[W]henever the challenge ultimately attacks the "core of habeas" - the validity of the continued conviction or the fact or length of the sentence -a challenge, however denominated and regardless of the relief sought, must be brought by way of a habeas corpus petition. Conversely, when the challenge is to a condition of confinement such that a finding in plaintiff's favor would not alter his sentence or undo his conviction, an action under § 1983 is appropriate.

Leamer v. Fauver, 288 F.3d 532, 542 (3d Cir. 2002). Therefore, a prisoner is entitled to a writ of habeas corpus only if he "seek[s] to invalidate the duration of [his] confinement - either directly through an injunction compelling speedier release or indirectly through a judicial determination that necessarily implies the unlawfulness of the [government's] custody." See Wilkinson v. Dotson, 544 U.S. 74, 81 (2005). In contrast, if a judgment in the prisoner's favor would not affect the fact or duration of the prisoner's incarceration, habeas relief is unavailable and a civil complaint is the appropriate form of remedy. See, e.g., Ganim v. Federal Bureau of Prisons, 235 F. App'x 882 (3rd Cir. 2007) (holding that district court lacks jurisdiction under § 2241 to entertain prisoner's challenge to his transfer between federal prisons); Bronson v. Demming, 56 F. App'x 551, 553-54 (3rd Cir. 2002) (habeas relief was unavailable to inmate seeking release from disciplinary segregation to general population).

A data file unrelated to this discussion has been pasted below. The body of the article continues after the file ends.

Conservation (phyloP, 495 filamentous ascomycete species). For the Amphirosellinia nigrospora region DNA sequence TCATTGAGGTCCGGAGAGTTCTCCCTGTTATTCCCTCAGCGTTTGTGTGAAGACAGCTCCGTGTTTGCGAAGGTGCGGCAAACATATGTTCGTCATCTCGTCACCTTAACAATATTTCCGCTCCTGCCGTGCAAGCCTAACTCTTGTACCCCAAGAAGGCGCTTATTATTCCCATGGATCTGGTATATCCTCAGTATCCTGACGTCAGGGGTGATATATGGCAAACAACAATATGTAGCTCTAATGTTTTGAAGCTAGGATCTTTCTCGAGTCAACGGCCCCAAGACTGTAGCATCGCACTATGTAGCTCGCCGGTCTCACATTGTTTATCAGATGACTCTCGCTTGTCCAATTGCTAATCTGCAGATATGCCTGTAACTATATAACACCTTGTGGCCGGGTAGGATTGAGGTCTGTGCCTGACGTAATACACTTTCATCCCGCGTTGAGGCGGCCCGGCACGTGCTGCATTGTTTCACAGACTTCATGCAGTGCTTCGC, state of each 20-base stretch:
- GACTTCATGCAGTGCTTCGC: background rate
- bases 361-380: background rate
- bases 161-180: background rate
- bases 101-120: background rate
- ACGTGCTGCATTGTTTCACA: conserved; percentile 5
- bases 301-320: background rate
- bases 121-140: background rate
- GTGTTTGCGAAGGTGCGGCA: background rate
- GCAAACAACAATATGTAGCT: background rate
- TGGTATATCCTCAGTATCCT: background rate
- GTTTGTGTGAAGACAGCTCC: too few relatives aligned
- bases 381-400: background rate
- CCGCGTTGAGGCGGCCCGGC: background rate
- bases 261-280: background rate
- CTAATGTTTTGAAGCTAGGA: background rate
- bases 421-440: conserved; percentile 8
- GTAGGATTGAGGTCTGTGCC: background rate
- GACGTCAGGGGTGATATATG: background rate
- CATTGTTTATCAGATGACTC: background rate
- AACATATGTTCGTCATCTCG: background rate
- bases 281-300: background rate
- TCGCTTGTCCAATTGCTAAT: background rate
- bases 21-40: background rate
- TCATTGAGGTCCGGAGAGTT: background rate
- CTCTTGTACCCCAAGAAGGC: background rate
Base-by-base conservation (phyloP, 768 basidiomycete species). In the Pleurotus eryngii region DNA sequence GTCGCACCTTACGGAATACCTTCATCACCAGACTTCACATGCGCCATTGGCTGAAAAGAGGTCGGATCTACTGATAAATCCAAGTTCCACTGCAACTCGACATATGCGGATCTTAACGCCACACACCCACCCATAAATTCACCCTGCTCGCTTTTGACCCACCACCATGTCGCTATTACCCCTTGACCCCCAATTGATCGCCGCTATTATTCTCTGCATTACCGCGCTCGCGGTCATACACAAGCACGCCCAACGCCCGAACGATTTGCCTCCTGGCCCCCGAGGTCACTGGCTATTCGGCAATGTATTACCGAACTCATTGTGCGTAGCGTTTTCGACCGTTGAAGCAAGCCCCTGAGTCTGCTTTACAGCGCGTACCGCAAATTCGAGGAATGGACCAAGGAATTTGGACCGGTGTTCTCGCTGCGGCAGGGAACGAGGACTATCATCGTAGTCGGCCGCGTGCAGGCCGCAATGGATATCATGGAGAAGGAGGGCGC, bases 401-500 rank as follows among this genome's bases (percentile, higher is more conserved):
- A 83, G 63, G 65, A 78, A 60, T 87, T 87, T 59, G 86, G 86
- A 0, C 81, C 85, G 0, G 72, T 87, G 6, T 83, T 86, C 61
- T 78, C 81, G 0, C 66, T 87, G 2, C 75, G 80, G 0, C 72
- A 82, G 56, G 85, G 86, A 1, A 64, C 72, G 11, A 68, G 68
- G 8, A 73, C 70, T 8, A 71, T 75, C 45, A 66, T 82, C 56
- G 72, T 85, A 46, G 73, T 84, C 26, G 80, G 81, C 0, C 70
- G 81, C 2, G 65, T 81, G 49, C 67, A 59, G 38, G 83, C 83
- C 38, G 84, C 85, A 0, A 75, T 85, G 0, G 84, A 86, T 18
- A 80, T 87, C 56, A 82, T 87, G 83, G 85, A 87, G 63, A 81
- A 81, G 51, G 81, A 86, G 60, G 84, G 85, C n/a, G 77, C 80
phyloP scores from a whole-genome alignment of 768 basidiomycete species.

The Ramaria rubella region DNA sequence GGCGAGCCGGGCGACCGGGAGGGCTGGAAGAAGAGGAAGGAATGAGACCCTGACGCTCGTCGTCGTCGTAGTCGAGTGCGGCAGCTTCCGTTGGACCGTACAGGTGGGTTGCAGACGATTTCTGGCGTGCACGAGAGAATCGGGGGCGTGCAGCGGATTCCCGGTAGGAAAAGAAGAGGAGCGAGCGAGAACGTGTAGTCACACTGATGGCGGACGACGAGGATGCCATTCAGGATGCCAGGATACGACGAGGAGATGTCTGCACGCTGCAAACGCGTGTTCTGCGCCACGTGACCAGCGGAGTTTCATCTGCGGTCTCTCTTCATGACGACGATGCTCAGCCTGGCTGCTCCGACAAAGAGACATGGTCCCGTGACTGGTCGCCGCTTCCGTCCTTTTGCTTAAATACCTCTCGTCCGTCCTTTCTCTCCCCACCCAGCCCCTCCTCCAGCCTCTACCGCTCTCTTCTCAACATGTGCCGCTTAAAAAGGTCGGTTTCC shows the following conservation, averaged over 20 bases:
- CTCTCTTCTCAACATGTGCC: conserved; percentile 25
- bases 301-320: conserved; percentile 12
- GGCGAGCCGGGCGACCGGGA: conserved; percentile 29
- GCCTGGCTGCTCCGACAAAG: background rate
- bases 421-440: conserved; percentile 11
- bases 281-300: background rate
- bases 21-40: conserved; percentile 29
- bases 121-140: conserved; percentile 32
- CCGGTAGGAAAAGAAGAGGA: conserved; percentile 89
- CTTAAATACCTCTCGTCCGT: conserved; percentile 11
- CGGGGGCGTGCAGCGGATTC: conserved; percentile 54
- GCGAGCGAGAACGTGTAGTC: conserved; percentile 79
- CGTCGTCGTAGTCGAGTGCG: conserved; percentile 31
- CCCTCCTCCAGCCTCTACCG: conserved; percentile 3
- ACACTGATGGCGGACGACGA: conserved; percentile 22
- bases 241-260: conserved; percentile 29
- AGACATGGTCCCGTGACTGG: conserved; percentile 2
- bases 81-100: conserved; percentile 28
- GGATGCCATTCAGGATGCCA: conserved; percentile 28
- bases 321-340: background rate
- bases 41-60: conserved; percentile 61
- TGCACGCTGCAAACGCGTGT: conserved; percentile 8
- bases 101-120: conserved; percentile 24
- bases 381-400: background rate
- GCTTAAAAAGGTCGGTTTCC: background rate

Correspondingly, because Petitioner's successful completion of the Fairton RDAP could allow Petitioner a speedier release (by reducing his term of imprisonment), that -- but only that -- aspect of Petitioner's challenges can be litigated in the instant habeas matter. All other Petitioner's claims, be they based on his allegations about retaliation or violation of his Equal Protection rights, or if they assert denial of access to the courts, or tampering with his legal mail, etc., should be raised by means of a new and separate action commenced by Petitioner's filing of a civil complaint accompanied by Petitioner's $350 filing fee or his duly executed in forma pauperis application.*fn2

All Petitioner's pleadings in this matter, including Petitioner's re-amended petition, which Petitioner will be allowed to file, had to be and -- in the future -- should be limited solely to clear and concise statements of the facts ...

Buy This Entire Record For $7.95

Download the entire decision to receive the complete text, official citation,
docket number, dissents and concurrences, and footnotes for this case.

Learn more about what you receive with purchase of this case.